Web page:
Spain’s caretaker Prime Minister Pedro Sánchez said on Wednesday that he wants the country to have a new government with “full powers” by December. In an interview on the Ana Rosa show on the free-to-air television channel Telecinco, Sánchez said the results of the November 10 general election will “break the deadlock and allow Spain to move forward.”
This statement echoes comments made by the leader of the Socialist Party (PSOE) at the weekend, when he promised that, if he were re-elected, December and January would be “working months.” He said that a spending ceiling would be set by January in order to “approve a new budget plan by March.”
Pedro Sánchez wants to have new budget plans approved by March
Spain has been dogged by political deadlock since the inconclusive results of the April 28 general election, when the Socialists won the highest number of seats in Congress but fell short of an absolute majority. Despite months of negotiations, Sánchez was unable to secure enough support to be sworn back into office as prime minister at an investiture vote. The biggest stumbling block was with the anti-austerity party Unidas Podemos, which said it would only vote for Sánchez if the PSOE agreed to form a coalition government with the party. The Socialist leader rejected this demand and a repeat general election was called for November 10.
In the interview on Wednesday, Sánchez said that Portugal is the role model to follow. “There the Socialist Party has won. And given that there is no alternative, neither from the left or the right, the rest of the political forces are going to allow for there to be a government,” he said.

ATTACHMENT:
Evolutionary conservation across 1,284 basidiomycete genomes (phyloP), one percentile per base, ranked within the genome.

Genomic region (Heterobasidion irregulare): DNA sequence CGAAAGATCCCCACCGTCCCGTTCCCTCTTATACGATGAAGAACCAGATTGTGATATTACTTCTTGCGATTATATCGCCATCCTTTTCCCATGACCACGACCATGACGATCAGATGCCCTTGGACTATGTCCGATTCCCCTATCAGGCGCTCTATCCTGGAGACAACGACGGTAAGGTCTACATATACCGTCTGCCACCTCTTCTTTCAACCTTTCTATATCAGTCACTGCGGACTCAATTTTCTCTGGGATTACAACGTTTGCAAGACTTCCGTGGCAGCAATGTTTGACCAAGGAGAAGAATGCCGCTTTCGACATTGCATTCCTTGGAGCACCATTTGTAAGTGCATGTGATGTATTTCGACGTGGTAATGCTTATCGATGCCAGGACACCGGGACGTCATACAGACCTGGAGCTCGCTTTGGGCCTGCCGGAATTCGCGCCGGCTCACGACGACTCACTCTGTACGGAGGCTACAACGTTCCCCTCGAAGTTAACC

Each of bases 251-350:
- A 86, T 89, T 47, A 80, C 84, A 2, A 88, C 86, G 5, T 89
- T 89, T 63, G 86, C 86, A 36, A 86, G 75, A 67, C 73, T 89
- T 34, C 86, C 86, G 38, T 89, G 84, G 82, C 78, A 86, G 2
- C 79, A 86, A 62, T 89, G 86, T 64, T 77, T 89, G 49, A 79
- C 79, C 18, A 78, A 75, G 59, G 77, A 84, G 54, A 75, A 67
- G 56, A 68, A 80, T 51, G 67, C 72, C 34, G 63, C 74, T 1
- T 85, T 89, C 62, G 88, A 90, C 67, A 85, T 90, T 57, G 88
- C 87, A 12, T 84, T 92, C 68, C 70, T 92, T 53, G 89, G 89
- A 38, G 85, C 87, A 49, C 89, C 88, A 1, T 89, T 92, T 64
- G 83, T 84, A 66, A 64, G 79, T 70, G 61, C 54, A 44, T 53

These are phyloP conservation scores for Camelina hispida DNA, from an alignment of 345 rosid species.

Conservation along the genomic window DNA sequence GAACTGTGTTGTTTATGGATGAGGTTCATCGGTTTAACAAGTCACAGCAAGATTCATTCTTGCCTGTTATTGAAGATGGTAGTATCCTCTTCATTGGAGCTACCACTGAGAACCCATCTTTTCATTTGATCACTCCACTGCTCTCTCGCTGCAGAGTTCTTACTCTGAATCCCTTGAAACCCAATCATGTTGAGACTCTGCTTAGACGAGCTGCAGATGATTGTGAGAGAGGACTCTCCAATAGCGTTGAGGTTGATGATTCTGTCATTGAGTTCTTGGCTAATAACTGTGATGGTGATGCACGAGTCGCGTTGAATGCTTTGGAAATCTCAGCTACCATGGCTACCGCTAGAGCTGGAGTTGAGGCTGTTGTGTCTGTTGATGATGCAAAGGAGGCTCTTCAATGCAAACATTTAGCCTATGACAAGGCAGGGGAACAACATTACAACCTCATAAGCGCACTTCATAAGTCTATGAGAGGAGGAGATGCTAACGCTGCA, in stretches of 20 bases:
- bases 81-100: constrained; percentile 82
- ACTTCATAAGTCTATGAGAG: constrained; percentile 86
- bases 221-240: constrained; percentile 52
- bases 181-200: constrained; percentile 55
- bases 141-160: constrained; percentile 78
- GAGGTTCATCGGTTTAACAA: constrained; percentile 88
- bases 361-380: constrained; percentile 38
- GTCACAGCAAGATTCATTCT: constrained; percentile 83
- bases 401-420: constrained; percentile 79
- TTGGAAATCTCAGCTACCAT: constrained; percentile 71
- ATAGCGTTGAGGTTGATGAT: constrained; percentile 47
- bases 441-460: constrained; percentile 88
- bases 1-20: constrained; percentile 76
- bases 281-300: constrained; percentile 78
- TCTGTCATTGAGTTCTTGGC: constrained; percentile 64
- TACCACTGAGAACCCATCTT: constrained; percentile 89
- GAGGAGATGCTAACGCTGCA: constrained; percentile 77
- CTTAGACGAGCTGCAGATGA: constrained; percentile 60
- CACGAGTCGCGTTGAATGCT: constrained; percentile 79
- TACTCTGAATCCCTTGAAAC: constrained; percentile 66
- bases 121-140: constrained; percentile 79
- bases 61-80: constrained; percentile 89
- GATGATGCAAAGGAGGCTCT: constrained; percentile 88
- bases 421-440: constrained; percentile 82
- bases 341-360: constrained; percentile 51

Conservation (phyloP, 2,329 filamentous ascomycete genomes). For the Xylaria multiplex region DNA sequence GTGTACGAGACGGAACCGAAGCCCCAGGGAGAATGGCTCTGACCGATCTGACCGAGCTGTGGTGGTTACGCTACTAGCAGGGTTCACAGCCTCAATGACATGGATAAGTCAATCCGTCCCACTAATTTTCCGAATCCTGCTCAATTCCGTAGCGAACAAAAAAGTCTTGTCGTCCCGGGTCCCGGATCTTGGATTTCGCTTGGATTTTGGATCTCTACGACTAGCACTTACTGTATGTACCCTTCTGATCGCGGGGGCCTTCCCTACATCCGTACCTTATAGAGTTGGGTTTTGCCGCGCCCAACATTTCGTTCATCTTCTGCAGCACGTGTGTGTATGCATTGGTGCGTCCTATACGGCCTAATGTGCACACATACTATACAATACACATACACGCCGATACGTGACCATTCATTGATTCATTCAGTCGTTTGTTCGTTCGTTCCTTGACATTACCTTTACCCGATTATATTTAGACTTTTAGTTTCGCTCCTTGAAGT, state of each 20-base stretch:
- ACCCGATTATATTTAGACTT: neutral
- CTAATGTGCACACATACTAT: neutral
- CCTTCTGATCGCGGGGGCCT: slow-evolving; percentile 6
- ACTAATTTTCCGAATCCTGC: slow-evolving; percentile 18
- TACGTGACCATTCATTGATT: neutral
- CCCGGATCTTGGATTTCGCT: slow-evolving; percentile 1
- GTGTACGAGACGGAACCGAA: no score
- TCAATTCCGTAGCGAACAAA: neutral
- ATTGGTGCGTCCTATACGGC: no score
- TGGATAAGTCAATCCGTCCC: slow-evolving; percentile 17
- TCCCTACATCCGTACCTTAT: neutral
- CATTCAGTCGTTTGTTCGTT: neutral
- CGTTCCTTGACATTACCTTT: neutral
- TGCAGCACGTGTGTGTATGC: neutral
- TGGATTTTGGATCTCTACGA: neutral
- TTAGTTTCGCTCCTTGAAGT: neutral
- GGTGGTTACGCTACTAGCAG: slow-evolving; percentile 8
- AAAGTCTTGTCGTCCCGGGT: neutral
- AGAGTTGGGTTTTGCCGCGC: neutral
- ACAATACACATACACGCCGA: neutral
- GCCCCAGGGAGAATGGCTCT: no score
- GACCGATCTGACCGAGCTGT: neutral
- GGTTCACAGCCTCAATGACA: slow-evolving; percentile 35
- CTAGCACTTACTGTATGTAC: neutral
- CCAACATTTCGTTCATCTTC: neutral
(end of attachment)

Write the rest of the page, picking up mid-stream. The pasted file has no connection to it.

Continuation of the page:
Sánchez added that he wants Spain to have a “progressive” and “stable” government after November 10, one that does not depend on “pro-independence forces,” in reference to Catalan separatist parties and Basque nationalist groups.
According to Sánchez, the three biggest challenges facing Spain are “the [Catalan] independence drive, Brexit and the economic slowdown.” In the interview with Telecinco, the caretaker prime minister added that Spain is facing multiple “challenges” including “guaranteeing decent work, the ecological transition, equality between men and women, the fight against social exclusion and creating strong social harmony thanks to the statues of regional powers.”
On the future of a possible Socialist executive, Sánchez said he would like the same ministers to continue in their positions – Nadia Calviño as economy minister, María Jesús Montero as finance minister; Pedro Duque as science minister; Margarita Robles as defense minister; and Fernando Grande-Marlaska as interior minister.
English version by Melissa Kitson.